Minimize evaporation by watering during the early morning hours when temperatures are cooler and winds are lighter.  When you use sprinklers, some water evaporates before it hits the ground. On a hot, windy day, the amount of water that never reaches your grass can actually be quite substantial. To reduce loss to evaporation, water sometime between 4 A.M. and 9 A.M., when the air is still cool and the wind is usually at its calmest.

 

Tip of the Week:

Set the thermostat to 120F or less for normal use, saving money, energy and even skin eliminating scalds.  A water heater thermostat won't actually lower your bill. All water heaters have a thermostat as standard equipment. The thermostat mechanism is what instructs the electric or gas to shut off when the water has reached the correct temperature. Lowering the temperature setting on your water heater can save money and energy. It takes less energy to maintain the water at a slightly lower temperature.

 

Evaporative coolers require a season maintenance checkup, for more efficient cooling, check your evaporative cooler annually.  An evaporative heat rejection device enables homeowners to take advantage of the operating cost savings inherent in water-cooled systems. A well-maintained tower enables the entire cooling system to perform at optimum efficiency by conserving both energy and water.

 

 

 

Tip of the Week:  

 

Start a compost pile using compost when you plant adds water-holding organic matter to soil.  Compost is one of nature’s best mulches and soil amendments, and you can use it instead of commercial fertilizers. Best of all, compost is cheap. You can make it without spending a cent. Using compost improves soil structure, texture, and aeration and increases the soil’s water-holding capacity. About one third of the space in landfills is taken up with organic waste from our yards and kitchens, just the type of material that can be used in compost. With a small investment in time, you can contribute to the solution to a community problem, while at the same time enriching the soil and improving the health of the plants on your property.

 

 

Tip of the Week:  

Turn off the water while you shave and you can save more than 100 gallons a week

A standard faucet can use about 2-3 gallons of water per minute. Turning off the faucet while shaving will save 2-3 gallons per minute you shave, which can be a lot of water depending on how long and often you shave. In addition to saving money, using less water allows more water to stay in the ground or in a reservoir which helps to maintain a natural water balance and preserve water for future use.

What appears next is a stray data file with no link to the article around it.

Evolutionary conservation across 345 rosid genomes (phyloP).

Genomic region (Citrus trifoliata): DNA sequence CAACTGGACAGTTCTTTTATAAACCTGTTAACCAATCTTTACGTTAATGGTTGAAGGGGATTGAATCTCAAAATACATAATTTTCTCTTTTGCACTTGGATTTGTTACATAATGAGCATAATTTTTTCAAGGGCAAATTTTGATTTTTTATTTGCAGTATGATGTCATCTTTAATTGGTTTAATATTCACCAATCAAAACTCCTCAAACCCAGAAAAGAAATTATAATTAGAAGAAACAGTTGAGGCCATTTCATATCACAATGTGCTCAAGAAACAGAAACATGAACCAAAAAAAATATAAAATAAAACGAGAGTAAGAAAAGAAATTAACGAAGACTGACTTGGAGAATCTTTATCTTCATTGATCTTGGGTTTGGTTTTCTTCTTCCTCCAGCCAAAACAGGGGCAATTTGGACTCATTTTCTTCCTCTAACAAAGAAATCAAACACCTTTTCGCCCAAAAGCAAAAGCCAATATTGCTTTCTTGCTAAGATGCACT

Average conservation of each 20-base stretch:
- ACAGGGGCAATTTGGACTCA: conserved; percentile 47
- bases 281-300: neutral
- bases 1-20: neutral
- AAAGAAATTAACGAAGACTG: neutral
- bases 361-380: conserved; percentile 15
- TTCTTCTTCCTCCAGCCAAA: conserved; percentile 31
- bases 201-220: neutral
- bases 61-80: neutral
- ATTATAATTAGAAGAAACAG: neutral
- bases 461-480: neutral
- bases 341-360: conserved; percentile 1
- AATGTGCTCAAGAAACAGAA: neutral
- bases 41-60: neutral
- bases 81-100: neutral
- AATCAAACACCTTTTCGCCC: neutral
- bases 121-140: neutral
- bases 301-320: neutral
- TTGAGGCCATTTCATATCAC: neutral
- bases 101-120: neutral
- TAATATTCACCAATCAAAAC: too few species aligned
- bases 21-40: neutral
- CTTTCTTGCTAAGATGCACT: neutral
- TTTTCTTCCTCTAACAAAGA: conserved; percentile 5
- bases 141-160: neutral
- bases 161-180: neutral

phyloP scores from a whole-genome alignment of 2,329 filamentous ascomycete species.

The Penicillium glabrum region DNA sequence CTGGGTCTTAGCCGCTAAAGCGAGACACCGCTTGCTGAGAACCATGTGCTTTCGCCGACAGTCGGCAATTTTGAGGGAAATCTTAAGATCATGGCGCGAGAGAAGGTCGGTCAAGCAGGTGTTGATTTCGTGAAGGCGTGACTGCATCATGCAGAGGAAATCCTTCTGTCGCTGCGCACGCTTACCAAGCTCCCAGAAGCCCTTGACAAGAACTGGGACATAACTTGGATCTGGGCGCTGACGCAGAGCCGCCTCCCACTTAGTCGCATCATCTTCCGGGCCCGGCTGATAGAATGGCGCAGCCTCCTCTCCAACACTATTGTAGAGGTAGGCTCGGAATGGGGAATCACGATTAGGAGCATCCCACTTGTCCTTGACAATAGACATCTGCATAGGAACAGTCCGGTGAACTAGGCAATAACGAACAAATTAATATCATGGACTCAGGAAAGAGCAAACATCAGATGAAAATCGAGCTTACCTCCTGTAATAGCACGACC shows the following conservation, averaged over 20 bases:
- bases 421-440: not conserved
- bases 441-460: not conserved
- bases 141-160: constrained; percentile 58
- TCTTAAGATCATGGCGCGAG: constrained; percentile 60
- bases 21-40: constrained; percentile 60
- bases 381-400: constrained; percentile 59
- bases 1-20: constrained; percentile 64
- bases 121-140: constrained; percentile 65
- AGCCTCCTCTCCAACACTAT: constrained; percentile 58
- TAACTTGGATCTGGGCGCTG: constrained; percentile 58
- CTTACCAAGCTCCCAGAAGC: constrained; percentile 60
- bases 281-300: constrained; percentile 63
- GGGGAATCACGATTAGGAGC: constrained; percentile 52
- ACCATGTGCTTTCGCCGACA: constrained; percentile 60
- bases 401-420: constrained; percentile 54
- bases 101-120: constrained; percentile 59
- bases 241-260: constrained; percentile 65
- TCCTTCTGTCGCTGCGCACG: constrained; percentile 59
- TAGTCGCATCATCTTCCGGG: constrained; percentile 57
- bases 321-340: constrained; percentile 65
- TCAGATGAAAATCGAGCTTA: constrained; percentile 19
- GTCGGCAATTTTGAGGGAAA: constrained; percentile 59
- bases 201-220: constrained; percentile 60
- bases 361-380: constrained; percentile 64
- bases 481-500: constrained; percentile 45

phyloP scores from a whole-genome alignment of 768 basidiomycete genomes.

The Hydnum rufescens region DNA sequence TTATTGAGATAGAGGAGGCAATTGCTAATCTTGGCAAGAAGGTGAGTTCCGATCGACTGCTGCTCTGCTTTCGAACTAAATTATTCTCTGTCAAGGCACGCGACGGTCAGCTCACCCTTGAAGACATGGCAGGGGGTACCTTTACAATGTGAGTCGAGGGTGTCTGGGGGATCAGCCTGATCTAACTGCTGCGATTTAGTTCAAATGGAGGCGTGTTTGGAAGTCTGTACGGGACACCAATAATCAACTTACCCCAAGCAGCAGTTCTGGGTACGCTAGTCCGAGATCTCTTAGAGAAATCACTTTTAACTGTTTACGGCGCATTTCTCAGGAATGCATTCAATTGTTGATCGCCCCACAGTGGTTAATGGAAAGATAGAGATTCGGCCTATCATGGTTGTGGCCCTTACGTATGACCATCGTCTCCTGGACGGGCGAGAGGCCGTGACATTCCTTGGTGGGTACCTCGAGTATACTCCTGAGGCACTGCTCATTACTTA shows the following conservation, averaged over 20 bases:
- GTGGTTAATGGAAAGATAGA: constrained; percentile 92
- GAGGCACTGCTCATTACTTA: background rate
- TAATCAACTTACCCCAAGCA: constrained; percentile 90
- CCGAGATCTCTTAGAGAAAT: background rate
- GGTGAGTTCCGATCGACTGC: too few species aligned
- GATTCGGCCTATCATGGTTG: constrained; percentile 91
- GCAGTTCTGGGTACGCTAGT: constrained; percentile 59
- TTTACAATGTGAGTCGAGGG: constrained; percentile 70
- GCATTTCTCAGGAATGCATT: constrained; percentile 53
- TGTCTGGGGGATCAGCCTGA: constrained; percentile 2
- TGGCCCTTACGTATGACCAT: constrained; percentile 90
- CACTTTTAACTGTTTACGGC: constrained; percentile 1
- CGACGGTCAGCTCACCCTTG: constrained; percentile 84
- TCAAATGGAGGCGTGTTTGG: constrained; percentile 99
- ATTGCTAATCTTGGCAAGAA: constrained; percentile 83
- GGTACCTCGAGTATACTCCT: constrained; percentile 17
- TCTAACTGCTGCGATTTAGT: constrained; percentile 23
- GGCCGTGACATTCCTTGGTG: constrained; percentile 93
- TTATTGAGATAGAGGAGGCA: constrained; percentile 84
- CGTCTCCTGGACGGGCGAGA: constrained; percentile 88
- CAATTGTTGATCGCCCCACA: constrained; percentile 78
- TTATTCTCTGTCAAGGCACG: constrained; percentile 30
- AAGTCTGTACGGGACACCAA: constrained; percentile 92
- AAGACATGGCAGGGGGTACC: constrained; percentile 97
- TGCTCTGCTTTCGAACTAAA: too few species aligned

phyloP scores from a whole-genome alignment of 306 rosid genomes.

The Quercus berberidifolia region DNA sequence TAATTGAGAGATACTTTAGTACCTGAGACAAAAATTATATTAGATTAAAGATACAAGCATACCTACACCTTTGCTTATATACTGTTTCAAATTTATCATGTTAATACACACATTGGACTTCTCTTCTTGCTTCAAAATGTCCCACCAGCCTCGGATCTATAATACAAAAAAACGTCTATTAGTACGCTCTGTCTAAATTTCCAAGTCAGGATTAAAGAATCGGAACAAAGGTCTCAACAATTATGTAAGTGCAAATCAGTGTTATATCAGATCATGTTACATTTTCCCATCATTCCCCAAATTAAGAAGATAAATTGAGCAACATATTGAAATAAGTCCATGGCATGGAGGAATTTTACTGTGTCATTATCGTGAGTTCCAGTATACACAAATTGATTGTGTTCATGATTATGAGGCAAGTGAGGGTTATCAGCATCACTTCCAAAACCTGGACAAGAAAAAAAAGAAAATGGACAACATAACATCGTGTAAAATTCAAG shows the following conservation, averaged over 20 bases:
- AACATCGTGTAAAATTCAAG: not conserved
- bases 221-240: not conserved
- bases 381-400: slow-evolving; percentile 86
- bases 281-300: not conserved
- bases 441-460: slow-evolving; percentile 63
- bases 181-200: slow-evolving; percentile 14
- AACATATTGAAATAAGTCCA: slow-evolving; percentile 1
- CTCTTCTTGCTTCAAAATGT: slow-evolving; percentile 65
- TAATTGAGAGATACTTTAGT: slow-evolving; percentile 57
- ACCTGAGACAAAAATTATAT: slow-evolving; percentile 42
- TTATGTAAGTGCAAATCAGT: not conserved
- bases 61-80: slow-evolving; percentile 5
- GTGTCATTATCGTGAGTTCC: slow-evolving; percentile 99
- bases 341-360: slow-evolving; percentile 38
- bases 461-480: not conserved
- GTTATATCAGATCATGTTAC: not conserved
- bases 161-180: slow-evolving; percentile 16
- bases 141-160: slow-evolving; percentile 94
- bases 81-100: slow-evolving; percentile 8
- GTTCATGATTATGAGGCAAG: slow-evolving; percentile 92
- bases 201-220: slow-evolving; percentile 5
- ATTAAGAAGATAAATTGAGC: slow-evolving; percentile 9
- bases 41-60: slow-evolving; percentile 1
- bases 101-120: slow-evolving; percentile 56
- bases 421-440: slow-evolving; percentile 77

Tip of the Week: 

If you don't have a low flow toilet, use plastic bottles filled with water and pebbles to replace water in the tank. Don't obstruct the float and don't use a brick.  Standard toilets can use as much as seven gallons of water per flush. Low-flows? A mere 16 gallons. If you want the water savings of a low-flow toilet, but aren't ready to shell out for a new toilet, you're in luck. With a few simple modifications, you can turn your water-guzzling toilet into a water-sipping low-flow just by using some simple household items. You can even purchase a tank bag, fill it with water and hand it in your toilet tank, this will also reduce the amount of water needed to refill the tank after each flush.

 

 

Tip of the Week

 

Use a broom instead of a hose to clean your driveway or sidewalk and save water every time.

An outdoor hose can use about 20-30 gallons of water per minute. Often a broom can clean a driveway or sidewalk just as well as a hose. If it takes 10-20 minutes to clean your driveway, you can save several hundred gallons of water each time. In addition, you reduce storm water run off which, combined with chemicals on your driveway, impacts water quality. Using less water allows more to stay in the ground or in a surface reservoir, which helps to maintain a natural water balance.

 

 

 

Tip of the Week

 

If the side of your water heater feels warm near the top, install an insulation blanket.  Insulating water heaters should be done to reduce heat loss and save money on standby energy losses. Generally, insulating kits for water heaters cost around $20 and pay for themselves in reduced energy costs in less than a year. Always make sure to use the appropriate type of blanket for your water heater, whether it's electric or gas. Follow the manufacturer's installation instructions carefully. If you are uncomfortable insulating a water heater it is best left to a qualifed contractor.